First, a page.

l’A Neuve: violin-percussion duo creating a highly textured if austere music

Anouck Genthon & David Meier, l’A Neuve, Switzerland, Wide Ear Records, WER068 limited edition CD (2022)

Both Anouck Genthon and David Meier come with very impressive music pedigrees, Genthon being both a violinist and an ethnomusicologist who has studied Tuareg music traditions (and published a book “Tuareg Music: From political symbolism to aesthetic singularisation” in 2012), and drummer Meier being involved in various groups and collaborations going back to 2005 at least when he first co-founded the experimental rock / brutal rock / prog / jazz fusion trio Schnellertollermeier. On this album, which appears to be their first album together as far as I can find out, Genthon and Meier pursue their respective musical paths as improvisers, Meier concentrating on using the bass drum as resonator and amplifier of various found objects and Genthon playing on a single-stringed Tuareg instrument. Over eight tracks, Genthon and Meier’s contrasting approaches result in a highly textured music at once busy and sparse in style, often filled with tension and sometimes even quite eerie and mysterious.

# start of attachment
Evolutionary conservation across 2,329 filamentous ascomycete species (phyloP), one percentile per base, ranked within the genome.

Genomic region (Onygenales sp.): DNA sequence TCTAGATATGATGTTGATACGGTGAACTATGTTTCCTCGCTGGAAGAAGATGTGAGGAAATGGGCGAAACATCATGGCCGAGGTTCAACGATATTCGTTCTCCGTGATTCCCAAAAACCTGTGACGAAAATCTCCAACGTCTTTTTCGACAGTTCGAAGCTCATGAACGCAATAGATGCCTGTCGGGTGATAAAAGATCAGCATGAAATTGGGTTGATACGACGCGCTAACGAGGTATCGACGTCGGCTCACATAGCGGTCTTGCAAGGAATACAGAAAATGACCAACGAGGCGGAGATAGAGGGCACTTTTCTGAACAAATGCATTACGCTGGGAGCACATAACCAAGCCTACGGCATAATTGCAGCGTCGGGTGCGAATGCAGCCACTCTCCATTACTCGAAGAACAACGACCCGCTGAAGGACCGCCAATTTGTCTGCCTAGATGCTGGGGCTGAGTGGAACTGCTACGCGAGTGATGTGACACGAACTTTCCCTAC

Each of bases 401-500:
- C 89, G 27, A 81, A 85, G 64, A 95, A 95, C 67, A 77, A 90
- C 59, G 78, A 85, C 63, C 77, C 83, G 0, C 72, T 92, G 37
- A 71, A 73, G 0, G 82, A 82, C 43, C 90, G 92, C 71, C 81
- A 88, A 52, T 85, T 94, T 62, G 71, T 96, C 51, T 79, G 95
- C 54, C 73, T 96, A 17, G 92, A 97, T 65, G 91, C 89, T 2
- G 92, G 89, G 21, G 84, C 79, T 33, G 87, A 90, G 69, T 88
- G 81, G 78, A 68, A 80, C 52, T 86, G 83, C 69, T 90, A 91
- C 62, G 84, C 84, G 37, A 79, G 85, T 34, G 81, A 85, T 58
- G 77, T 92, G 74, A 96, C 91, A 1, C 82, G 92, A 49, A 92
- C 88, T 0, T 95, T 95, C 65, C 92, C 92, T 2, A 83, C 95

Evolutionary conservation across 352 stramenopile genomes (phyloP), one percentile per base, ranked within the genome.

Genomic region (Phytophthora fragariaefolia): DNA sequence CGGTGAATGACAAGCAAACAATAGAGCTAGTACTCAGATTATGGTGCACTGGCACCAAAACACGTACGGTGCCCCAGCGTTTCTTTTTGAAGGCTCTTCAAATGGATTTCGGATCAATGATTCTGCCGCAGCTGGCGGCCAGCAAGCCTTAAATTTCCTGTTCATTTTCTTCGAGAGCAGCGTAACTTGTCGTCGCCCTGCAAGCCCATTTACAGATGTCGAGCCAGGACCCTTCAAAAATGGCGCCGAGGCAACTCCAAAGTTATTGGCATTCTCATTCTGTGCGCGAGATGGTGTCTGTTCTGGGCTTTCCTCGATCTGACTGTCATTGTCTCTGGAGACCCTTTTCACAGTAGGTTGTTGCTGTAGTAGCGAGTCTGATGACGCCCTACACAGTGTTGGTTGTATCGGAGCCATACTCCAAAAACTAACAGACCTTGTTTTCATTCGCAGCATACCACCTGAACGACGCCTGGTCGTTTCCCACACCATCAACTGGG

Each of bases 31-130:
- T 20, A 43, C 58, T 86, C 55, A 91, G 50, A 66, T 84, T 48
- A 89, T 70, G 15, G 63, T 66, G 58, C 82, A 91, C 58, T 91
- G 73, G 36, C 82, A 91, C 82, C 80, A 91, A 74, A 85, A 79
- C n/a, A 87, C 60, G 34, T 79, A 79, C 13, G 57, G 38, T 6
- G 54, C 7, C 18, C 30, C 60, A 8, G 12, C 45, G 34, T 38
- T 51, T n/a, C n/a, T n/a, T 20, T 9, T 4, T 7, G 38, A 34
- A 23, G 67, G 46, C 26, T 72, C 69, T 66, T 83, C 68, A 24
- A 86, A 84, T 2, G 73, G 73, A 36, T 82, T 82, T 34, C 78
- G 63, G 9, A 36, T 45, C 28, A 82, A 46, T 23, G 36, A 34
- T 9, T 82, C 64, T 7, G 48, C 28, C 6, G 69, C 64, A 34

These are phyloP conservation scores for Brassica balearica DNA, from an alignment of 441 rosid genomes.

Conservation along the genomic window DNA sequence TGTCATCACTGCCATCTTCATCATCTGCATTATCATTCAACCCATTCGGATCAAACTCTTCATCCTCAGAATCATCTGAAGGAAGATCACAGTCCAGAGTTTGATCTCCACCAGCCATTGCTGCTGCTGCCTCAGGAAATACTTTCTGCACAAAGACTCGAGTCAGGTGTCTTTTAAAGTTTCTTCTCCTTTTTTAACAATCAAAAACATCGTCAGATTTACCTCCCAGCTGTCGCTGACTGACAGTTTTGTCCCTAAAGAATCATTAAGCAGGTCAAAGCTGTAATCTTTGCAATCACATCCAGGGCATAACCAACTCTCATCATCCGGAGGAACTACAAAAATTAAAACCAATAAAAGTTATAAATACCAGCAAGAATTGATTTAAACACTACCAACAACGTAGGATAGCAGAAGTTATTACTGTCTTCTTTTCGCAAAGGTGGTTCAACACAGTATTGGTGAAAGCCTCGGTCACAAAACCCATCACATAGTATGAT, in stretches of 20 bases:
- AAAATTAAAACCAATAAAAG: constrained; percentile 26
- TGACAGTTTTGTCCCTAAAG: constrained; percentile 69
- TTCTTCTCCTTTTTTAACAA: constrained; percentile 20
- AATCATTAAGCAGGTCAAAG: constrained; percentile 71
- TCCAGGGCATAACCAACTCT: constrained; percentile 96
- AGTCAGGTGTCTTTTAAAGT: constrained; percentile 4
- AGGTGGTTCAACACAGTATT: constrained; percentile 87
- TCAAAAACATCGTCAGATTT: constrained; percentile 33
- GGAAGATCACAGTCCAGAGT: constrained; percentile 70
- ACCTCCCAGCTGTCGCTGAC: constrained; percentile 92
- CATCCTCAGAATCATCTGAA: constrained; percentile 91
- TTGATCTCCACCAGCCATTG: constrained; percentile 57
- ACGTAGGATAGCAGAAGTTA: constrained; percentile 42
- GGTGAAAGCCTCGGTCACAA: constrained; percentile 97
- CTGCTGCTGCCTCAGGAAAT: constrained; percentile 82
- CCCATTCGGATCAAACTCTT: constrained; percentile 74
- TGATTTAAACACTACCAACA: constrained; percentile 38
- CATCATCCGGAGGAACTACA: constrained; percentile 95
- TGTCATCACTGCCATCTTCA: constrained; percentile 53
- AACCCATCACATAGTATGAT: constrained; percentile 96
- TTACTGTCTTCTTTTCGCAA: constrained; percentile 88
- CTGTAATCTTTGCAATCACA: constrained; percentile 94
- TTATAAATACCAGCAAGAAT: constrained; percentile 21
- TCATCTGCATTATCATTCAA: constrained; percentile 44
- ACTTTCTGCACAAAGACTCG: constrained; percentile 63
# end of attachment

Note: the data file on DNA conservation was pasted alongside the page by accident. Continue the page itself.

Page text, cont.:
The tracks are not long but their nature does demand quite deep listening and as a result you are plunged straight away into the austere world created by the two artists. Much of the time the two are scrabbling away together, and that can get a bit tiresome as the album continues. A couple of tracks though, notably “Deuve” and “Am​ô​naz”, stand out from the others, “Deuve” with its impossibly shrill and unnerving violin sounds and “Amônaz” for its near-industrial ambience. The rest of the album is not bad but my feeling is that audiences would find this work more impressive if all the performances had been filmed so that the process of improvising and creating the music can be seen as well. Quite often when you only hear the results of improvisation, as on an album, you are only experiencing half or even less than half of the performance which is as much about the process of improvising and creation, and the effort that goes into this creation, as it is about the music itself. Even so, the music here does seem to exist in its own particular and quite intimate if spare world.

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